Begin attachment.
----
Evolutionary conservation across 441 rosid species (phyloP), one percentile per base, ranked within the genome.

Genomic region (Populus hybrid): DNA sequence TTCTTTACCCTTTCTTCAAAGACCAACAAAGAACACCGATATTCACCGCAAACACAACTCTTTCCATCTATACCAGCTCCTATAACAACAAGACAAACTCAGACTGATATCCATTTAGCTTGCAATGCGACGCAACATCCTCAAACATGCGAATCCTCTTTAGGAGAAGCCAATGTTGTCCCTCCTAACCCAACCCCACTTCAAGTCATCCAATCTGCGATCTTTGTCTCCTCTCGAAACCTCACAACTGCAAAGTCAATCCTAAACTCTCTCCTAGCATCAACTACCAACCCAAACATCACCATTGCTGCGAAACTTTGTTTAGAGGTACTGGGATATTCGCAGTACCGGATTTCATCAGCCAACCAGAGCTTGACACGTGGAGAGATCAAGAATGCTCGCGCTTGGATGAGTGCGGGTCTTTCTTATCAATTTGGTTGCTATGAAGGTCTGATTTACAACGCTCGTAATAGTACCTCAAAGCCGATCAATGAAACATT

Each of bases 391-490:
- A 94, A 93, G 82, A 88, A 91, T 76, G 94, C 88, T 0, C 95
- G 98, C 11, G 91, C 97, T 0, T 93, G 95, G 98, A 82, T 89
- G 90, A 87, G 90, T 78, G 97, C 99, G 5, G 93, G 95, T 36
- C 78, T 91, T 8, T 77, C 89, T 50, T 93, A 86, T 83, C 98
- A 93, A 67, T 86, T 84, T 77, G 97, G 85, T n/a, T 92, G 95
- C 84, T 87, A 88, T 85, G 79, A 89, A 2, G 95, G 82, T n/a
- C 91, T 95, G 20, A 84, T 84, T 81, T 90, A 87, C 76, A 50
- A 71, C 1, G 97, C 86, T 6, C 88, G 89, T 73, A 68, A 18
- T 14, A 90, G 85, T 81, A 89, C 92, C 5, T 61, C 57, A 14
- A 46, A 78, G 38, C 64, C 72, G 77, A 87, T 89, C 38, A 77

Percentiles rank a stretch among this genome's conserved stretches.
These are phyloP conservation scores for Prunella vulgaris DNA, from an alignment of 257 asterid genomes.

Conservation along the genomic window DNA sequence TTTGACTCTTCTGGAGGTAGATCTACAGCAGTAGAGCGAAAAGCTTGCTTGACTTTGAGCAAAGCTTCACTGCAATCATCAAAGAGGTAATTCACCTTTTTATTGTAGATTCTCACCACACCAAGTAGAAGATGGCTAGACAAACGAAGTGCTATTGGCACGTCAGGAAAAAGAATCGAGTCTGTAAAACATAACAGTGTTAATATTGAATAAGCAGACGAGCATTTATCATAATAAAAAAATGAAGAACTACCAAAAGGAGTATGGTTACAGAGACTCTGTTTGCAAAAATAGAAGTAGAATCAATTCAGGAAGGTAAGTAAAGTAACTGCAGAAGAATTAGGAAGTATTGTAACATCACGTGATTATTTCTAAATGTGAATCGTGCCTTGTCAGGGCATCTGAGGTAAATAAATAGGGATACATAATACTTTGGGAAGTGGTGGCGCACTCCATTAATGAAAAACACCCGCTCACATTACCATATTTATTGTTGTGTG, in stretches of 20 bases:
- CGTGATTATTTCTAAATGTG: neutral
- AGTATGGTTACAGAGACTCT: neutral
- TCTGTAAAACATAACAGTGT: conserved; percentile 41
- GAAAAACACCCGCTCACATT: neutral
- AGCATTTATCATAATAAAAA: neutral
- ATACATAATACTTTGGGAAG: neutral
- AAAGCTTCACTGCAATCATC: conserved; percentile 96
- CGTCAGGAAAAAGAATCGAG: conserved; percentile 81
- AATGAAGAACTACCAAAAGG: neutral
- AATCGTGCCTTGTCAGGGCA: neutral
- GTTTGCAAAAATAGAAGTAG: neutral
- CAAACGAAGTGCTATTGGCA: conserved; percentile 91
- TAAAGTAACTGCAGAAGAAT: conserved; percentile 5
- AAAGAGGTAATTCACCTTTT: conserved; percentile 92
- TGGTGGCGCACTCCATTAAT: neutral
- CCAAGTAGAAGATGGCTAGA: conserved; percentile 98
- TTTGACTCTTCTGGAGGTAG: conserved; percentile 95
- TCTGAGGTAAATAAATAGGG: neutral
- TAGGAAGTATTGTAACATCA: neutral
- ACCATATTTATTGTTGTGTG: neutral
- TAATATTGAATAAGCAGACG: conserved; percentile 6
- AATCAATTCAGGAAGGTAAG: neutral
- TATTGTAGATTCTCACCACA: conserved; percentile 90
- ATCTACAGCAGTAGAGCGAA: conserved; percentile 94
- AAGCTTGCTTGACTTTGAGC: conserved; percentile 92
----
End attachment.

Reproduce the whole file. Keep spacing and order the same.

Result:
Evolutionary conservation across 441 rosid species (phyloP), one percentile per base, ranked within the genome.

Genomic region (Populus hybrid): DNA sequence TTCTTTACCCTTTCTTCAAAGACCAACAAAGAACACCGATATTCACCGCAAACACAACTCTTTCCATCTATACCAGCTCCTATAACAACAAGACAAACTCAGACTGATATCCATTTAGCTTGCAATGCGACGCAACATCCTCAAACATGCGAATCCTCTTTAGGAGAAGCCAATGTTGTCCCTCCTAACCCAACCCCACTTCAAGTCATCCAATCTGCGATCTTTGTCTCCTCTCGAAACCTCACAACTGCAAAGTCAATCCTAAACTCTCTCCTAGCATCAACTACCAACCCAAACATCACCATTGCTGCGAAACTTTGTTTAGAGGTACTGGGATATTCGCAGTACCGGATTTCATCAGCCAACCAGAGCTTGACACGTGGAGAGATCAAGAATGCTCGCGCTTGGATGAGTGCGGGTCTTTCTTATCAATTTGGTTGCTATGAAGGTCTGATTTACAACGCTCGTAATAGTACCTCAAAGCCGATCAATGAAACATT

Each of bases 391-490:
- A 94, A 93, G 82, A 88, A 91, T 76, G 94, C 88, T 0, C 95
- G 98, C 11, G 91, C 97, T 0, T 93, G 95, G 98, A 82, T 89
- G 90, A 87, G 90, T 78, G 97, C 99, G 5, G 93, G 95, T 36
- C 78, T 91, T 8, T 77, C 89, T 50, T 93, A 86, T 83, C 98
- A 93, A 67, T 86, T 84, T 77, G 97, G 85, T n/a, T 92, G 95
- C 84, T 87, A 88, T 85, G 79, A 89, A 2, G 95, G 82, T n/a
- C 91, T 95, G 20, A 84, T 84, T 81, T 90, A 87, C 76, A 50
- A 71, C 1, G 97, C 86, T 6, C 88, G 89, T 73, A 68, A 18
- T 14, A 90, G 85, T 81, A 89, C 92, C 5, T 61, C 57, A 14
- A 46, A 78, G 38, C 64, C 72, G 77, A 87, T 89, C 38, A 77

Percentiles rank a stretch among this genome's conserved stretches.
These are phyloP conservation scores for Prunella vulgaris DNA, from an alignment of 257 asterid genomes.

Conservation along the genomic window DNA sequence TTTGACTCTTCTGGAGGTAGATCTACAGCAGTAGAGCGAAAAGCTTGCTTGACTTTGAGCAAAGCTTCACTGCAATCATCAAAGAGGTAATTCACCTTTTTATTGTAGATTCTCACCACACCAAGTAGAAGATGGCTAGACAAACGAAGTGCTATTGGCACGTCAGGAAAAAGAATCGAGTCTGTAAAACATAACAGTGTTAATATTGAATAAGCAGACGAGCATTTATCATAATAAAAAAATGAAGAACTACCAAAAGGAGTATGGTTACAGAGACTCTGTTTGCAAAAATAGAAGTAGAATCAATTCAGGAAGGTAAGTAAAGTAACTGCAGAAGAATTAGGAAGTATTGTAACATCACGTGATTATTTCTAAATGTGAATCGTGCCTTGTCAGGGCATCTGAGGTAAATAAATAGGGATACATAATACTTTGGGAAGTGGTGGCGCACTCCATTAATGAAAAACACCCGCTCACATTACCATATTTATTGTTGTGTG, in stretches of 20 bases:
- CGTGATTATTTCTAAATGTG: neutral
- AGTATGGTTACAGAGACTCT: neutral
- TCTGTAAAACATAACAGTGT: conserved; percentile 41
- GAAAAACACCCGCTCACATT: neutral
- AGCATTTATCATAATAAAAA: neutral
- ATACATAATACTTTGGGAAG: neutral
- AAAGCTTCACTGCAATCATC: conserved; percentile 96
- CGTCAGGAAAAAGAATCGAG: conserved; percentile 81
- AATGAAGAACTACCAAAAGG: neutral
- AATCGTGCCTTGTCAGGGCA: neutral
- GTTTGCAAAAATAGAAGTAG: neutral
- CAAACGAAGTGCTATTGGCA: conserved; percentile 91
- TAAAGTAACTGCAGAAGAAT: conserved; percentile 5
- AAAGAGGTAATTCACCTTTT: conserved; percentile 92
- TGGTGGCGCACTCCATTAAT: neutral
- CCAAGTAGAAGATGGCTAGA: conserved; percentile 98
- TTTGACTCTTCTGGAGGTAG: conserved; percentile 95
- TCTGAGGTAAATAAATAGGG: neutral
- TAGGAAGTATTGTAACATCA: neutral
- ACCATATTTATTGTTGTGTG: neutral
- TAATATTGAATAAGCAGACG: conserved; percentile 6
- AATCAATTCAGGAAGGTAAG: neutral
- TATTGTAGATTCTCACCACA: conserved; percentile 90
- ATCTACAGCAGTAGAGCGAA: conserved; percentile 94
- AAGCTTGCTTGACTTTGAGC: conserved; percentile 92